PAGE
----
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COVID-19 moved us to a remote, work-from-home (WFH) set-up. Despite the pros, nobody talks about the downsides of remote work for long gaps. WFH depression happens to the best of us.

Imagine this. Have you ever caught yourself sighing or feeling existential at work due to WFH? All the colleagues you used to meet for work and banter daily are now pixelated over Zoom and Google Meet. Speaking of which, your calendar seems blocked now more than ever. You only get the time to check in with yourself during those moments between one meeting and another.

WFH has given people the flexibility and freedom to stay connected to their loved ones. That’s a huge blessing. Remote work has saved commute time for many people and improved work-life balance. But the denial phase of WFH depression is something no one talks about.

We’re all skilled at concealing our emotions and pretending like we feel 100% at work. But before we know it, everything about our work life seems to fall apart. It starts spilling into our personal lives. After all, we’ve begun working where we live and living where we work. But it doesn’t have to be that way, does it?

Why we experience WFH depression

IRL interaction replaced

There’s a reason why despite tech advancement, we still crave human interaction. The best part of human interaction is the ability to see another person, have meaningful conversations, and assess their emotions.

But with increased Zoom calls and virtual meetings, we’re experiencing increased exhaustion. Feedbacks take twice as long to come around. Teams take more time to execute ideas, and the lack of work banter results in a lower engagement at work. And so, we are more disengaged from work, and before we know it, our batteries run low.

Longer work hours

Flexibility is the best thing about working from home. Yet, people are spending more time in meetings. They are putting twice as much effort into keeping up with all Slack messages. Here's an activity for you. Think of how many of these statements agree with you.

You check emails outside of working hours. You spy what’s happening in every Slack channel, even on day-offs. Or, you spend time looming over pending projects and due dates during paid time offs. And, even when you try to have work-life boundaries, you gravitate towards work anyway. If any or most of these statements are true, you have difficulty disconnecting from work.

Remote work doesn't look enticing when placing work boundaries feels like escaping the matrix.

Lesser support

Managers are enablers. They help set clear goals and guidelines. They also provide teams with greater responsibilities, valuable feedback and set clear boundaries.

Remote work has reduced interaction with managers. Any communication with them now happens in virtual meetings. If there is something you’d like to tell your manager, you have to wait to find a calendar slot that works for both of you. This has resulted in employees feeling lesser support at work.

Eventually, it feels like we’re doing the same work every day. This creates more significant ambiguity in the roles we perform.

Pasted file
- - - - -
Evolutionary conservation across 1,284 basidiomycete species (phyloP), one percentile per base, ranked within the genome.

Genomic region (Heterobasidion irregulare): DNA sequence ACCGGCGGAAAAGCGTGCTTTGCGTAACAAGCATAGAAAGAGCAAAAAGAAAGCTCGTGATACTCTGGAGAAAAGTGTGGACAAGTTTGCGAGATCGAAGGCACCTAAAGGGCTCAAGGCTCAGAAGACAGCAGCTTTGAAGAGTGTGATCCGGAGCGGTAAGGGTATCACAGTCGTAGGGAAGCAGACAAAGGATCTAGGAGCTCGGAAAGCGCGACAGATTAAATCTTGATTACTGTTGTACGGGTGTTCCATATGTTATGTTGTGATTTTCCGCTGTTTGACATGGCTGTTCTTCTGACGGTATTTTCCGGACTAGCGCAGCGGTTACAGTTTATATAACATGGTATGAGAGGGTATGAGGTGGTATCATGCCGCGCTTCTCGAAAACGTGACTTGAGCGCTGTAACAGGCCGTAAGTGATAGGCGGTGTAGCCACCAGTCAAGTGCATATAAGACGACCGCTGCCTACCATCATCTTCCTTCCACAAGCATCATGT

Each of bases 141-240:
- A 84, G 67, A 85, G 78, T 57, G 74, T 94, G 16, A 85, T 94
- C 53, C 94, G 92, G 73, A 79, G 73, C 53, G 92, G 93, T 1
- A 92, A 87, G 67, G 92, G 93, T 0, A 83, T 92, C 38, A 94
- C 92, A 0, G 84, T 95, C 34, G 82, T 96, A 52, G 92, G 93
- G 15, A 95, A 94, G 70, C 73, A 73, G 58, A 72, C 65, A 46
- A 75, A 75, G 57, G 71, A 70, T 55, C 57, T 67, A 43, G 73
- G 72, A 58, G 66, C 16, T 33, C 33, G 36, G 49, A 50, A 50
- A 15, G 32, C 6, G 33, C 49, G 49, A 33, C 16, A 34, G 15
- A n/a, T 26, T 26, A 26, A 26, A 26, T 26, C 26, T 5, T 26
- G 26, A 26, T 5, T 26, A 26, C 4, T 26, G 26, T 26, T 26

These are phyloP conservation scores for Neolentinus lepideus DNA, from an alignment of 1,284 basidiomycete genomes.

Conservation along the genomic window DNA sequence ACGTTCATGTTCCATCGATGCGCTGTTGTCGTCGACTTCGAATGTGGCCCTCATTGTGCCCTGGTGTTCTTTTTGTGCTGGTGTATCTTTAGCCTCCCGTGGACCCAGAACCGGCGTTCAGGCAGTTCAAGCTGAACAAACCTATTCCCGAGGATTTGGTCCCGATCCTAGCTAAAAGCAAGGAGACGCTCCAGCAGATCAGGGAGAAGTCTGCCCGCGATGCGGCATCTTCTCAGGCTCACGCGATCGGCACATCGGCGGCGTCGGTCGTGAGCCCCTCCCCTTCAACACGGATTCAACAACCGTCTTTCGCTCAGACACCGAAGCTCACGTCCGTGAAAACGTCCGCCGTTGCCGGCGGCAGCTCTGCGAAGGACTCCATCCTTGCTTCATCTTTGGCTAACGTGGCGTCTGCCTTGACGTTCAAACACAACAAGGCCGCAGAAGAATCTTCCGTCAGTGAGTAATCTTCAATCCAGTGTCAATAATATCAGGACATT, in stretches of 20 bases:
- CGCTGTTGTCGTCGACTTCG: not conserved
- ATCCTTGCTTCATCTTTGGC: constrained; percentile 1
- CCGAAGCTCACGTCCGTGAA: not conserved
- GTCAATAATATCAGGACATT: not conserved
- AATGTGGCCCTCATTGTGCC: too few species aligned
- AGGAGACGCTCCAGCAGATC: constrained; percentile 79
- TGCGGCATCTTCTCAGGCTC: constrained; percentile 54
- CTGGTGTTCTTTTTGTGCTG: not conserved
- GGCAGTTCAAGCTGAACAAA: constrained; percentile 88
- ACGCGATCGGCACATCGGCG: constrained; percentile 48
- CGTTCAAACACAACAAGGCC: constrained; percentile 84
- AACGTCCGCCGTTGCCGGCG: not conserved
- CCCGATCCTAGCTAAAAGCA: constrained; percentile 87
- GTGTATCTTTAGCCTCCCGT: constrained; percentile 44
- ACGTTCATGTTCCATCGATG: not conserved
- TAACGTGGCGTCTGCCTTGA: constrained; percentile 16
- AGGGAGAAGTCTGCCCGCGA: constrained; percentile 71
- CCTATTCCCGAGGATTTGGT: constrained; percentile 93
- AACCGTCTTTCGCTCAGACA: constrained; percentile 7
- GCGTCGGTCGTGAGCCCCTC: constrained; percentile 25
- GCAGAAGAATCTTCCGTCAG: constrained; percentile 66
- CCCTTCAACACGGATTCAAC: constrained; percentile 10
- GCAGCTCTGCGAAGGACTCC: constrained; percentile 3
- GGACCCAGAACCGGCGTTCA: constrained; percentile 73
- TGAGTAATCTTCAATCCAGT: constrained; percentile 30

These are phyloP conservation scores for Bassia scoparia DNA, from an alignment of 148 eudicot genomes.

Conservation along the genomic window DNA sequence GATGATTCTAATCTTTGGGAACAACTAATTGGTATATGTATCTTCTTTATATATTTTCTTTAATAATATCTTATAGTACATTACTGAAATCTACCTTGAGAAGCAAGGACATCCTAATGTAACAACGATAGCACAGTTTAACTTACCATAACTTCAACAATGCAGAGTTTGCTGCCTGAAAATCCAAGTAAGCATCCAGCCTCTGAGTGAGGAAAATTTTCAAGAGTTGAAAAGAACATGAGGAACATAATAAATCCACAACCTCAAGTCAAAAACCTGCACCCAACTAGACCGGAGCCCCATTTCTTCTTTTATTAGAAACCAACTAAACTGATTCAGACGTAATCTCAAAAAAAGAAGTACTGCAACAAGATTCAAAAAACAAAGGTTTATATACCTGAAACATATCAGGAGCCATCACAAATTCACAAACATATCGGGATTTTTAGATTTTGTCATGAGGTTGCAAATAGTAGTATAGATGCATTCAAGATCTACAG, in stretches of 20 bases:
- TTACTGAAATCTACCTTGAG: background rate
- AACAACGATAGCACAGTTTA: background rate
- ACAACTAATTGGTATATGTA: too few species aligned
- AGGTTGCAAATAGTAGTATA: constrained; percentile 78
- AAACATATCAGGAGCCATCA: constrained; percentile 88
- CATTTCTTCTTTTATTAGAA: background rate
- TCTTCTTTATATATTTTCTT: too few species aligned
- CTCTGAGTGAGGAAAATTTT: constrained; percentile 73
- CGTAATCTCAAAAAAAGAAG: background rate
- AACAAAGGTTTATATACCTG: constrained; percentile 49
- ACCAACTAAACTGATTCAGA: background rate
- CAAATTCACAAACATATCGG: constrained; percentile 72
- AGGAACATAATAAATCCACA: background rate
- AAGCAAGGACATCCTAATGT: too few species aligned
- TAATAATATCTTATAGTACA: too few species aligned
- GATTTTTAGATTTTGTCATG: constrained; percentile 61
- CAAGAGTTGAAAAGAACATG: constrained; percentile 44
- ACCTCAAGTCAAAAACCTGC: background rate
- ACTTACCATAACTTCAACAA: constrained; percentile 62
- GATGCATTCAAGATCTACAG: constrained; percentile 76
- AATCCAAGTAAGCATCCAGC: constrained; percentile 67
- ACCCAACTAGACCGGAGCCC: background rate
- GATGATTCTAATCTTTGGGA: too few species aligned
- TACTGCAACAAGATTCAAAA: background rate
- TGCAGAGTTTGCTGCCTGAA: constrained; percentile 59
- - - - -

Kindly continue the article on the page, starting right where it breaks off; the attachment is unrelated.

How to tackle WFH depression 

Encourage healthy work boundaries

Our work is an essential part of our lives. But it shouldn’t be the only thing we live for and strive towards. Having healthy boundaries at work helps us assess how much of ourselves we want to give to our careers. The easy way to start creating work boundaries is to have a work schedule. Pick a time that’s convenient for you to log in to work. Discuss this with your manager.

Establish deep work hours. Have an open conversation with your team about your boundaries and understand theirs. This eliminates any uncertainty and helps build integrity at work.

Make time for yourself

Take a hard look at the habits you’ve built at your workplace. This is a result of small decisions and actions we perform every day. While we think these decisions are insignificant, they compound into something more significant.

So begin with honouring your needs. Indulge in activities that energise you. Play a sport you have always loved 3-5 times a week. Read more. Sleep better. Eat healthier. This helps prioritise your values. It reminds you that there’s more to life than being available 24x7 at work.

Provide supportive perks

Talk to your employees. Ask them what more the organisation can do for them. Use their feedback to create personalised benefits for them. For instance, providing comprehensive group health insurance will help them prioritise their health better. Partner with other organisations to provide mental health support to your employees. This will help them check in with themselves better.

Offer paid time off, wellness leaves and vacation days. This will show your employees that you care about them and resting is just as productive.

Where to go from here

Ignoring WFH depression, as an employer, is turning a blind eye to your employees’ needs. The best way to avoid gaps in work and communication is to take initiative. This helps boost employee morale and allows them to put their best work forward.

Moreover, a great way to avoid the blues of working from home is by being aware. Awareness about the practices and habits that don’t work keeps mental health in check. If you're interested in making work better, watch our Uncovering HR live with Sameera Khan, Director of People Success at inFeedo.